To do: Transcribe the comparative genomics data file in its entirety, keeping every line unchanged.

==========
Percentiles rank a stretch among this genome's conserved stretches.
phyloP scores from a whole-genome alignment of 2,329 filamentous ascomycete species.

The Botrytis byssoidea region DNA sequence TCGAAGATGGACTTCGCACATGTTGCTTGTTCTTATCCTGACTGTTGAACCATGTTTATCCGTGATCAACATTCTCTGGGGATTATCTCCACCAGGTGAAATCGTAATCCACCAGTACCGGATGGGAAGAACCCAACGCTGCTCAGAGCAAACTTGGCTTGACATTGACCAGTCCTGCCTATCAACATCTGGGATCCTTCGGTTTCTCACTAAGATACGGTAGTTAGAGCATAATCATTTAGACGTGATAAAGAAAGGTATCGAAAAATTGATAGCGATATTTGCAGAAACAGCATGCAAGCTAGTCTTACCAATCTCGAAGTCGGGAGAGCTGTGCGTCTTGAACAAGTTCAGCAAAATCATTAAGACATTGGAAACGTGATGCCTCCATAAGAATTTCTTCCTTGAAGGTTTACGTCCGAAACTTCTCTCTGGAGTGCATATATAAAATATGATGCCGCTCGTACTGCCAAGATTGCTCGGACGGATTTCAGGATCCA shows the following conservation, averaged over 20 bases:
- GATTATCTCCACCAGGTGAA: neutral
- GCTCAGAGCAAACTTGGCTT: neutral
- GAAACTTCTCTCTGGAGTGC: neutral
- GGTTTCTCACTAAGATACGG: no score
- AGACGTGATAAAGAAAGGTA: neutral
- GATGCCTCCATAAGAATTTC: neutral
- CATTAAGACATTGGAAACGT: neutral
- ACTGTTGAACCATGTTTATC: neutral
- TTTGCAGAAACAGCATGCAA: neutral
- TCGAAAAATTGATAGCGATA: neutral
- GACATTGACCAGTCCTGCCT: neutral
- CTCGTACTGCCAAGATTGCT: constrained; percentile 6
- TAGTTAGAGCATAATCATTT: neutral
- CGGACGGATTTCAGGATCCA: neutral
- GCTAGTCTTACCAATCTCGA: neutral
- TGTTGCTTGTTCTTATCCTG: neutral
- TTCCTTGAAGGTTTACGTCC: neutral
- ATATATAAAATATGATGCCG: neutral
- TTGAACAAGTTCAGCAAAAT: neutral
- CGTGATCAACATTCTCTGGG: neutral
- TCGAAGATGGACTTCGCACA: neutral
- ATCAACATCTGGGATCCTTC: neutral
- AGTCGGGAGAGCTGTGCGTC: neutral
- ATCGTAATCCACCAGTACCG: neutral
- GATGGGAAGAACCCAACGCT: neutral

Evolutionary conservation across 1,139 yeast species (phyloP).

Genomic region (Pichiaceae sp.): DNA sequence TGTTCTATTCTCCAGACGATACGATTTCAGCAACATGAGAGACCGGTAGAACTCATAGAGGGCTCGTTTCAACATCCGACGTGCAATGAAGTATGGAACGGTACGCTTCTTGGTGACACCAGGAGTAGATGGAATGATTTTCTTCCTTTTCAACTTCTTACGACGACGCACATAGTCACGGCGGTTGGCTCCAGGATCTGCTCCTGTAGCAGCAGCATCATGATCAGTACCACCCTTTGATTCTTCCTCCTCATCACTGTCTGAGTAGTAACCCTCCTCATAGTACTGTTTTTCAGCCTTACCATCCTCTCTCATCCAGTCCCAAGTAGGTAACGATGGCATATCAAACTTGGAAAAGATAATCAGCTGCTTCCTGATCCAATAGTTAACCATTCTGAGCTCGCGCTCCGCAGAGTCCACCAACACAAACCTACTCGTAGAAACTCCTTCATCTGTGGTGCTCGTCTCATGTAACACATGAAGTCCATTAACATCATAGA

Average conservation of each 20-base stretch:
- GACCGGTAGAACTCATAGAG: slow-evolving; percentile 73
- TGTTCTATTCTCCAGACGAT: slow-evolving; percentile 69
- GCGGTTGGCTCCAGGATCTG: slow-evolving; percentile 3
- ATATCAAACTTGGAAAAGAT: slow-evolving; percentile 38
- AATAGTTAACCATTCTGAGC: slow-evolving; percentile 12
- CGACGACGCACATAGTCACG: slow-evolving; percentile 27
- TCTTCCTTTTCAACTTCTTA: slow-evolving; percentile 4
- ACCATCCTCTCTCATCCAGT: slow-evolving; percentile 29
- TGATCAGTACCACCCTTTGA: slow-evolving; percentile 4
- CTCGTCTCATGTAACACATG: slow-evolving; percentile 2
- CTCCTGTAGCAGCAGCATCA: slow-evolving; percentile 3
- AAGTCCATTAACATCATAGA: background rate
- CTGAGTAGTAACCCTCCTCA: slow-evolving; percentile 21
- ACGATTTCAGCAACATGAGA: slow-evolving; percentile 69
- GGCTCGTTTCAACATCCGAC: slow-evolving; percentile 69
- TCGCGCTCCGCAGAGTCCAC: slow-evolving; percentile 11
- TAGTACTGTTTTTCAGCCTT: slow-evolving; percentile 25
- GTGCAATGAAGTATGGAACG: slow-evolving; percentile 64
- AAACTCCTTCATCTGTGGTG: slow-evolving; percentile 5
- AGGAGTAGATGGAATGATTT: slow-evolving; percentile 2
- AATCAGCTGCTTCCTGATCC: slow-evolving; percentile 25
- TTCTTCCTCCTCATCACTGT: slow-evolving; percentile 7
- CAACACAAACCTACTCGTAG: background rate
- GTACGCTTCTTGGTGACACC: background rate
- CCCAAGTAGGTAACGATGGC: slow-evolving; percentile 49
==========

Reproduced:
Percentiles rank a stretch among this genome's conserved stretches.
phyloP scores from a whole-genome alignment of 2,329 filamentous ascomycete species.

The Botrytis byssoidea region DNA sequence TCGAAGATGGACTTCGCACATGTTGCTTGTTCTTATCCTGACTGTTGAACCATGTTTATCCGTGATCAACATTCTCTGGGGATTATCTCCACCAGGTGAAATCGTAATCCACCAGTACCGGATGGGAAGAACCCAACGCTGCTCAGAGCAAACTTGGCTTGACATTGACCAGTCCTGCCTATCAACATCTGGGATCCTTCGGTTTCTCACTAAGATACGGTAGTTAGAGCATAATCATTTAGACGTGATAAAGAAAGGTATCGAAAAATTGATAGCGATATTTGCAGAAACAGCATGCAAGCTAGTCTTACCAATCTCGAAGTCGGGAGAGCTGTGCGTCTTGAACAAGTTCAGCAAAATCATTAAGACATTGGAAACGTGATGCCTCCATAAGAATTTCTTCCTTGAAGGTTTACGTCCGAAACTTCTCTCTGGAGTGCATATATAAAATATGATGCCGCTCGTACTGCCAAGATTGCTCGGACGGATTTCAGGATCCA shows the following conservation, averaged over 20 bases:
- GATTATCTCCACCAGGTGAA: neutral
- GCTCAGAGCAAACTTGGCTT: neutral
- GAAACTTCTCTCTGGAGTGC: neutral
- GGTTTCTCACTAAGATACGG: no score
- AGACGTGATAAAGAAAGGTA: neutral
- GATGCCTCCATAAGAATTTC: neutral
- CATTAAGACATTGGAAACGT: neutral
- ACTGTTGAACCATGTTTATC: neutral
- TTTGCAGAAACAGCATGCAA: neutral
- TCGAAAAATTGATAGCGATA: neutral
- GACATTGACCAGTCCTGCCT: neutral
- CTCGTACTGCCAAGATTGCT: constrained; percentile 6
- TAGTTAGAGCATAATCATTT: neutral
- CGGACGGATTTCAGGATCCA: neutral
- GCTAGTCTTACCAATCTCGA: neutral
- TGTTGCTTGTTCTTATCCTG: neutral
- TTCCTTGAAGGTTTACGTCC: neutral
- ATATATAAAATATGATGCCG: neutral
- TTGAACAAGTTCAGCAAAAT: neutral
- CGTGATCAACATTCTCTGGG: neutral
- TCGAAGATGGACTTCGCACA: neutral
- ATCAACATCTGGGATCCTTC: neutral
- AGTCGGGAGAGCTGTGCGTC: neutral
- ATCGTAATCCACCAGTACCG: neutral
- GATGGGAAGAACCCAACGCT: neutral

Evolutionary conservation across 1,139 yeast species (phyloP).

Genomic region (Pichiaceae sp.): DNA sequence TGTTCTATTCTCCAGACGATACGATTTCAGCAACATGAGAGACCGGTAGAACTCATAGAGGGCTCGTTTCAACATCCGACGTGCAATGAAGTATGGAACGGTACGCTTCTTGGTGACACCAGGAGTAGATGGAATGATTTTCTTCCTTTTCAACTTCTTACGACGACGCACATAGTCACGGCGGTTGGCTCCAGGATCTGCTCCTGTAGCAGCAGCATCATGATCAGTACCACCCTTTGATTCTTCCTCCTCATCACTGTCTGAGTAGTAACCCTCCTCATAGTACTGTTTTTCAGCCTTACCATCCTCTCTCATCCAGTCCCAAGTAGGTAACGATGGCATATCAAACTTGGAAAAGATAATCAGCTGCTTCCTGATCCAATAGTTAACCATTCTGAGCTCGCGCTCCGCAGAGTCCACCAACACAAACCTACTCGTAGAAACTCCTTCATCTGTGGTGCTCGTCTCATGTAACACATGAAGTCCATTAACATCATAGA

Average conservation of each 20-base stretch:
- GACCGGTAGAACTCATAGAG: slow-evolving; percentile 73
- TGTTCTATTCTCCAGACGAT: slow-evolving; percentile 69
- GCGGTTGGCTCCAGGATCTG: slow-evolving; percentile 3
- ATATCAAACTTGGAAAAGAT: slow-evolving; percentile 38
- AATAGTTAACCATTCTGAGC: slow-evolving; percentile 12
- CGACGACGCACATAGTCACG: slow-evolving; percentile 27
- TCTTCCTTTTCAACTTCTTA: slow-evolving; percentile 4
- ACCATCCTCTCTCATCCAGT: slow-evolving; percentile 29
- TGATCAGTACCACCCTTTGA: slow-evolving; percentile 4
- CTCGTCTCATGTAACACATG: slow-evolving; percentile 2
- CTCCTGTAGCAGCAGCATCA: slow-evolving; percentile 3
- AAGTCCATTAACATCATAGA: background rate
- CTGAGTAGTAACCCTCCTCA: slow-evolving; percentile 21
- ACGATTTCAGCAACATGAGA: slow-evolving; percentile 69
- GGCTCGTTTCAACATCCGAC: slow-evolving; percentile 69
- TCGCGCTCCGCAGAGTCCAC: slow-evolving; percentile 11
- TAGTACTGTTTTTCAGCCTT: slow-evolving; percentile 25
- GTGCAATGAAGTATGGAACG: slow-evolving; percentile 64
- AAACTCCTTCATCTGTGGTG: slow-evolving; percentile 5
- AGGAGTAGATGGAATGATTT: slow-evolving; percentile 2
- AATCAGCTGCTTCCTGATCC: slow-evolving; percentile 25
- TTCTTCCTCCTCATCACTGT: slow-evolving; percentile 7
- CAACACAAACCTACTCGTAG: background rate
- GTACGCTTCTTGGTGACACC: background rate
- CCCAAGTAGGTAACGATGGC: slow-evolving; percentile 49